No decision has been made as to if a digital pound would utilize distributed ledger technology Click to Tweet

The UK government outlined “how a digital pound might work.” It bulleted out its initial thoughts as follows:

  • The Bank would provide “the central public infrastructure in the form of a core ledger.”
  • A digital pound would be subject to rigorous standards of privacy and data protection. Like current digital payments and bank accounts, the digital pound would not be anonymous because the ability to identify and verify users is necessary to prevent financial crime.
  • Digital wallets could allow people to manage their balances and make payments in the same way as current contactless payments.
  • During an introductory phase, there would be a limit on an individual’s holdings — perhaps between £10,000 and £20,000 per individual.

CI received some feedback on the digital pound announcement from several industry insiders.

Ian Taylor, Board Advisor at CryptoUK – a UK trade association representing the digital asset and Web3 sector, stated:

“We welcome today’s news that the Bank of England and His Majesty’s Treasury has announced a roadmap to a digital pound. This will bring the UK in line with the European Central Bank and a growing number of forward-thinking nations including many G7 countries, which are exploring the benefits of this payment instrument. We look forward to discussing the positive impact a UK central bank digital currency (CBDC) could have on financial inclusion, stability and operational efficiency in an increasingly cashless society with policymakers and regulators. We will also look for opportunities to collaborate with other associations here in the UK and globally, and connect with other jurisdictions in the process of developing and implementing their own CBDC solutions.”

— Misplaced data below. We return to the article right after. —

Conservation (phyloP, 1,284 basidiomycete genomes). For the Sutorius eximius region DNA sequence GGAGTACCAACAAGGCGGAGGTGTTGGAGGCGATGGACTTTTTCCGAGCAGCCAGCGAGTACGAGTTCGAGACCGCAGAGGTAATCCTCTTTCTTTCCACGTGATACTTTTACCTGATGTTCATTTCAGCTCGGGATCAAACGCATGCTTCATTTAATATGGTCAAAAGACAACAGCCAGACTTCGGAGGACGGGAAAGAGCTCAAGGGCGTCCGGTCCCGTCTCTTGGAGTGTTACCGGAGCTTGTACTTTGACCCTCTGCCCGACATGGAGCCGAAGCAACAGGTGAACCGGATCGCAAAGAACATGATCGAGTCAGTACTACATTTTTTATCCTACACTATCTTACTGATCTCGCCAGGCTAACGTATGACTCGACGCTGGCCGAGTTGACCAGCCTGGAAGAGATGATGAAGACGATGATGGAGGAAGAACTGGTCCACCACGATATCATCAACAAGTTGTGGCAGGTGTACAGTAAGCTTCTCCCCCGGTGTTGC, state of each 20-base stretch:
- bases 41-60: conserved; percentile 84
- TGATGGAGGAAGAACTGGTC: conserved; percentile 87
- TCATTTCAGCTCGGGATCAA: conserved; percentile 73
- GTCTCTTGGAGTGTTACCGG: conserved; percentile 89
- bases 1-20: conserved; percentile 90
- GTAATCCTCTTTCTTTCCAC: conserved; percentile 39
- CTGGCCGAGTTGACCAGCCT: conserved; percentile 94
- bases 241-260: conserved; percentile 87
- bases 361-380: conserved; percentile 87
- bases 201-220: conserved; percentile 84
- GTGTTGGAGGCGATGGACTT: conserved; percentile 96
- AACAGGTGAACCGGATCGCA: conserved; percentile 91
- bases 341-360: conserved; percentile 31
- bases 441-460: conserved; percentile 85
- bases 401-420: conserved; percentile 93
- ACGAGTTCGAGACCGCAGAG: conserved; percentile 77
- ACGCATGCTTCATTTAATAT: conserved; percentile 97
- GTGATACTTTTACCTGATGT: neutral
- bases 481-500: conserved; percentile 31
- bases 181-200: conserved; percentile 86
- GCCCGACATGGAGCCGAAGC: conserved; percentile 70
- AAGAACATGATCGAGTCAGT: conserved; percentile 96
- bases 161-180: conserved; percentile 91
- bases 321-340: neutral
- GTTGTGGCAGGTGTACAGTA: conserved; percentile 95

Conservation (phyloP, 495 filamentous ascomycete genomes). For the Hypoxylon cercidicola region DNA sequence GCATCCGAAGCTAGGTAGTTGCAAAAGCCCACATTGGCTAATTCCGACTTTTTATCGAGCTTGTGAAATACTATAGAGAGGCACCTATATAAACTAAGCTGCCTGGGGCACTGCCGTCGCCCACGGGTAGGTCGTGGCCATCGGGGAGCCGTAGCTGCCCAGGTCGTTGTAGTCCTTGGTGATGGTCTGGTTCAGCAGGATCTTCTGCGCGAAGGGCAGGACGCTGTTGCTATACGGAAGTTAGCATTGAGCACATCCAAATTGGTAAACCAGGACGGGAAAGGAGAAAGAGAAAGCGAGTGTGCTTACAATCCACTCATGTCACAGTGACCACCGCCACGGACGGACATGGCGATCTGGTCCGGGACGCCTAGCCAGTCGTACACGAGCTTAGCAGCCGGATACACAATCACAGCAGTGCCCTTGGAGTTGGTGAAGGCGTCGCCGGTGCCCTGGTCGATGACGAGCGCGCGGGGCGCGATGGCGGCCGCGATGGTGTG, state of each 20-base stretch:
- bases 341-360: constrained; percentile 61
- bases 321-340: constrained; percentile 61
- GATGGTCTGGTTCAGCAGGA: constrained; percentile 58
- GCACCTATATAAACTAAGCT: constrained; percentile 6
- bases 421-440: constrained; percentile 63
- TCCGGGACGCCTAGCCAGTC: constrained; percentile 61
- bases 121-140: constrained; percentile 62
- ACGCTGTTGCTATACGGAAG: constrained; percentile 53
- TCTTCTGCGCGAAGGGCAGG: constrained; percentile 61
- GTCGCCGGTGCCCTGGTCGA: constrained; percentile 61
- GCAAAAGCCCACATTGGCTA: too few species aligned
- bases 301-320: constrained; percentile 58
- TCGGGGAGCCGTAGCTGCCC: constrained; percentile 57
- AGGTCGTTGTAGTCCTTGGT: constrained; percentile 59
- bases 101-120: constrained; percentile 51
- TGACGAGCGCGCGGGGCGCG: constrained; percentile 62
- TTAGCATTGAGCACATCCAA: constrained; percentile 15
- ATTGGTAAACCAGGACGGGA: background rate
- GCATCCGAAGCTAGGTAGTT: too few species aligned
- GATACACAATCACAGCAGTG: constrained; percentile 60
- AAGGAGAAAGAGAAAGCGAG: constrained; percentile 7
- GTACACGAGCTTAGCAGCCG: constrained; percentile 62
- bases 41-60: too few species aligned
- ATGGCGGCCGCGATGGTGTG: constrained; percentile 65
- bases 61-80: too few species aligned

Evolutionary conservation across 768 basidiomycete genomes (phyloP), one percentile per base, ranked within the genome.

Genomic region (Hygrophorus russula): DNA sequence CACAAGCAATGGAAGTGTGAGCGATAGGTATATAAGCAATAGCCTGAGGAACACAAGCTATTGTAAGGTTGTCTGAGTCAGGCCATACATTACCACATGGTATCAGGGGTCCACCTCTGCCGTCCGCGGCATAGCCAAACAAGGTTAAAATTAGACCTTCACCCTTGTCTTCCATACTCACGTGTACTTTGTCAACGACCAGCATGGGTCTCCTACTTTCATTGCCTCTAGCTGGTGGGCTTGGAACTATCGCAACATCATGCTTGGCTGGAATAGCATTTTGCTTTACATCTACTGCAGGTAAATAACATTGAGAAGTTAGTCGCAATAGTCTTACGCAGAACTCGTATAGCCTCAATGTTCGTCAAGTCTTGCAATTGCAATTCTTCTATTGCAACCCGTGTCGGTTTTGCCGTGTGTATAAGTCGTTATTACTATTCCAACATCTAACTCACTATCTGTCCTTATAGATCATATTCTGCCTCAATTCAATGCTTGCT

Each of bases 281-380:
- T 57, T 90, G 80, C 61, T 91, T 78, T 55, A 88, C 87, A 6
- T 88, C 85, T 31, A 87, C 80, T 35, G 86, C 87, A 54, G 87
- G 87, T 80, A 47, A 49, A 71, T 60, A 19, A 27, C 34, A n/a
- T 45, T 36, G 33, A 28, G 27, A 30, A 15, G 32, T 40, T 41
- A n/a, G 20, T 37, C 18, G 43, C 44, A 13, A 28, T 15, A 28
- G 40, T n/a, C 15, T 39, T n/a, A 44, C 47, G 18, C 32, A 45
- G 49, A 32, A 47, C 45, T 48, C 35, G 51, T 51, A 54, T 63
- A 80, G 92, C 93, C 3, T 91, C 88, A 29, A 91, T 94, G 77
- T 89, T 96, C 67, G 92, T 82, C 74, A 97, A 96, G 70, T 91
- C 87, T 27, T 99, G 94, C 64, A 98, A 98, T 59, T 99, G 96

We welcome today’s news that the Bank of England and His Majesty’s Treasury has announced a roadmap to a #digitalpound Click to Tweet

R3 Head of Government Affairs EMEA Chris Ford said the UK government’s plan to investigate a digital pound is a significant moment for the UK’s “cutting edge Fintech sector” that demonstrates the UK government’s intent of putting technology at the center of financial services.

“Regulated CBDC, built on distributed ledger technology, can enhance efficiency across our financial market infrastructure and solve real problems that have held us back for decades. Following last week’s proposals to regulate crypto assets, it is clear that the government sees DLT as a core pillar through which it can drive financial innovation. Amidst rising competition from Europe and elsewhere, the application of blockchain and related technologies will be key in ensuring the UK retains its status as a global hub for financial services.”

the application of #blockchain and related technologies will be key in ensuring the UK retains its status as a global hub for financial services Click to Tweet

William Je, founder of Himalaya Exchange, said the UK government’s announcement is the first step for the UK to evolve into a prosperous and secure crypto hub on the global stage.

“The latest announcement from the UK government comes at the ideal time as confidence is low and confusion is high. The first steps of the UK developing into a global crypto hub have been taken as robust regulation looks to spell trust and opportunity for the future of the industry.”

The consultation is open for comments until 7 June 2023.

The consultation is available below or may be downloaded here.